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Geology of the National Parks


Making Mountains Out of Rocks

The story of the Olympic Mountains is long and complex. Although the material of which the mountains are made, the rock, is important in determining their nature and appearance, the forces that have sculpted the rock play the greatest role. The most interesting and varied rocks in the world uplifted as a high, uneroded plateau will not offer much to the mountain lover. It is the happy combination of rocks, uplift, and vigorous erosion that create the mountain scene.

Mount Olympus from High Divide
Fig. 28. Mount Olympus from High Divide. The mountain scene is born of the interplay of uplift, erosion, and rock hardness


Three main erosional agents have carved the Olympic Mountains: running water, glacial ice, and the direct action of gravity. They work in concert to carry the mountains back to the sea from which they were born. Also of some consequence to the mountain scene is weathering, which prepares the rock for its erosional trip Chemical weathering is particularly important in the southwestern Olympics, where hard basalt and softer sandstone and shale are all converted to clay by chemical action under the thick forest humus on low hills. Rocks so weathered are commonly stained red, red-brown, or yellow by iron oxides, which are chemically weathered from iron-bearing minerals. Roadcuts in the southwestern Olympics are characteristically colorful. In the high country of the Olympics and in the lowlands of the north and east sides, clays produced by deep chemical weathering are not noticeable because the rocks there have been scraped clean by glaciers. Furthermore, in the high country, mechanical weathering, such as the fracturing of rocks by repeated freezing and thawing of water in cracks, is much more important than it is at lower elevations.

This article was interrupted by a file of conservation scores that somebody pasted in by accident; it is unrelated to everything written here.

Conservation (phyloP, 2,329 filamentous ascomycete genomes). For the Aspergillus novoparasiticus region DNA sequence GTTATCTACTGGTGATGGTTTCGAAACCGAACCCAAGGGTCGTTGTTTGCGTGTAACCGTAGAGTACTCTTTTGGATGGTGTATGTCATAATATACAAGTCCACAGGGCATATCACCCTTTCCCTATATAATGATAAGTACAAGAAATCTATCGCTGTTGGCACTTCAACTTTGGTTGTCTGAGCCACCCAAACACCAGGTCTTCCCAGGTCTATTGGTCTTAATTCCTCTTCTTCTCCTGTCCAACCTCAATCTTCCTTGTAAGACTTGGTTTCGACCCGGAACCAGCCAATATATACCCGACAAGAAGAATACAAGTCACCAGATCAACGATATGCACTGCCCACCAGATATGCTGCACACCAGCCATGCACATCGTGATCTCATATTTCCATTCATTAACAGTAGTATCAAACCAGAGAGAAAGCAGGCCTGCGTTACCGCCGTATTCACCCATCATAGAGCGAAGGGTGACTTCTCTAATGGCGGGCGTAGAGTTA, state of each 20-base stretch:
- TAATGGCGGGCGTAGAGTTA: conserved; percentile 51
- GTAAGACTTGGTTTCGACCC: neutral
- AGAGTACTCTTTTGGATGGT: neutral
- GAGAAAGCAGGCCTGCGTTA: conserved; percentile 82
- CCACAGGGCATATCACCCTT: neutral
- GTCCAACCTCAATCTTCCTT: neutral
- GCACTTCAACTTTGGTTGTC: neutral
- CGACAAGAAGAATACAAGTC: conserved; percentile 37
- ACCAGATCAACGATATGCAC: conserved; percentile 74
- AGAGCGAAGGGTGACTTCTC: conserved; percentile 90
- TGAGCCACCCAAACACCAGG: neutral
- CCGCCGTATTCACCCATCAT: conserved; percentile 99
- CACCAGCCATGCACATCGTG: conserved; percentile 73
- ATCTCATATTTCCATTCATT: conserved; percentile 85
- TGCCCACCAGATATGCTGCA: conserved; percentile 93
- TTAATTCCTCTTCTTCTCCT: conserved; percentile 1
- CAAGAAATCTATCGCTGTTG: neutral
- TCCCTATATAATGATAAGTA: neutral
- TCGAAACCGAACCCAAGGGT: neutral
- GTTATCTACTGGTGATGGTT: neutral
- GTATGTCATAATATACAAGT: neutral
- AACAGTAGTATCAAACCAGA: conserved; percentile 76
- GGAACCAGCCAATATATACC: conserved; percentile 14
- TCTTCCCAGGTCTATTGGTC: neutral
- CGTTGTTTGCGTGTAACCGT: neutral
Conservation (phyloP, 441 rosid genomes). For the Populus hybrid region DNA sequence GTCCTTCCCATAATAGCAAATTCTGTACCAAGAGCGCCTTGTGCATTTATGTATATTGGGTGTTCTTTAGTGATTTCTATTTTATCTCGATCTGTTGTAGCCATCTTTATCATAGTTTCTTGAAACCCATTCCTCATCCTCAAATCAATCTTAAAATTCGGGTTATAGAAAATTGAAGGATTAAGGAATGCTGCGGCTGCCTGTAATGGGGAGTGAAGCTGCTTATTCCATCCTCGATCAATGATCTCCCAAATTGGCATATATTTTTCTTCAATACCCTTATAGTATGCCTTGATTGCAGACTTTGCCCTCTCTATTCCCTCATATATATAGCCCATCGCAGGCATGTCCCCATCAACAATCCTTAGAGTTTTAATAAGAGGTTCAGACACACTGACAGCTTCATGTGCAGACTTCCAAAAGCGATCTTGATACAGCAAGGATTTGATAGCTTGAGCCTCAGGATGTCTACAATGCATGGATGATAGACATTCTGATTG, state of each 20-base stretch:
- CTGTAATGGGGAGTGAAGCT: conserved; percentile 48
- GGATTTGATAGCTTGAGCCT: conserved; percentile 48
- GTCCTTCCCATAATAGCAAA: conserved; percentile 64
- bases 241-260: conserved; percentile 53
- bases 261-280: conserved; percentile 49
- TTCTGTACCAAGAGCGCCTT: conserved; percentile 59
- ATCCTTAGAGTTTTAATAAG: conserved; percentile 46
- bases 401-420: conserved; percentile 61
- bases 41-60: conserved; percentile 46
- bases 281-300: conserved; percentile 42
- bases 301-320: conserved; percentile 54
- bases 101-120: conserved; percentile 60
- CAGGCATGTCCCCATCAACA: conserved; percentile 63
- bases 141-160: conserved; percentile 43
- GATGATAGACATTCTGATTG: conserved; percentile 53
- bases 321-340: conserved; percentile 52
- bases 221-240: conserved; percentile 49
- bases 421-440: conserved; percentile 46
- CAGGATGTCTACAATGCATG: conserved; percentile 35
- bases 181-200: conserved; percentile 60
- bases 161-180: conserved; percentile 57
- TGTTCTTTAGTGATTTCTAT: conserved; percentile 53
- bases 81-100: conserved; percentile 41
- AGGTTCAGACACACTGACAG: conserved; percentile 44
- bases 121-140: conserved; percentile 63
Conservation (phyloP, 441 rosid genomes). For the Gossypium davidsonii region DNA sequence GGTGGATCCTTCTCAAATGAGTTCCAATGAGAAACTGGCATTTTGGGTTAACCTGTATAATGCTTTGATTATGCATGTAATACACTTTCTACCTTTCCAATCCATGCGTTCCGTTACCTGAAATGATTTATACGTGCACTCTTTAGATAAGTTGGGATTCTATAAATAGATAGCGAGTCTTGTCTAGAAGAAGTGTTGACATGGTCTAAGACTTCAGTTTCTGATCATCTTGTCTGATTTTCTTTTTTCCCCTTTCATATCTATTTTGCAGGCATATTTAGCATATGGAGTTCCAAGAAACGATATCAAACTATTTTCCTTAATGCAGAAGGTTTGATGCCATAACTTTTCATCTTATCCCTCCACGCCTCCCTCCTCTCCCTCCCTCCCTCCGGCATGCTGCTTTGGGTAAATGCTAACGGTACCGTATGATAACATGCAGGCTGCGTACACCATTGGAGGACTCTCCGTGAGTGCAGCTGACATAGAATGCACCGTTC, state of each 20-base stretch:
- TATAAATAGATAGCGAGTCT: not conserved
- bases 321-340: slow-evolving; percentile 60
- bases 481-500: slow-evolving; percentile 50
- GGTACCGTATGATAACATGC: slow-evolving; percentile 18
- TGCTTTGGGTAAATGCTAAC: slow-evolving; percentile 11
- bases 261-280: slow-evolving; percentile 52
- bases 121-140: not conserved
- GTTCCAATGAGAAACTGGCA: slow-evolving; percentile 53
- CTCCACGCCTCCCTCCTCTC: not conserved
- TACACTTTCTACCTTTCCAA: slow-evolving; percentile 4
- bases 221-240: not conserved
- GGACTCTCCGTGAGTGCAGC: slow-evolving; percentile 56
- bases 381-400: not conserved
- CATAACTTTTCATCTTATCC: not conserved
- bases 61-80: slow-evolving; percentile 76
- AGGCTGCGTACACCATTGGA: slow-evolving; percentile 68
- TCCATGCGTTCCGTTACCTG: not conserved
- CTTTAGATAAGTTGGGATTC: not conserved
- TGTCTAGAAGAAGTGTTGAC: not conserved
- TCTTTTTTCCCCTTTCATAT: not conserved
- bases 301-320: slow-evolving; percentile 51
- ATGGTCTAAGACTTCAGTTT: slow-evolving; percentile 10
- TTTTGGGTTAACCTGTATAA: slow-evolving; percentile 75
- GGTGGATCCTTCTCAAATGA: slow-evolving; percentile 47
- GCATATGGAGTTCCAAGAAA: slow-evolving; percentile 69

Material in this site has been adapted from Guide to the Geology of Olympic National Park by Rowland W. Tabor, of the USGS. It is published by The Northwest Interpretive Association, Seattle.

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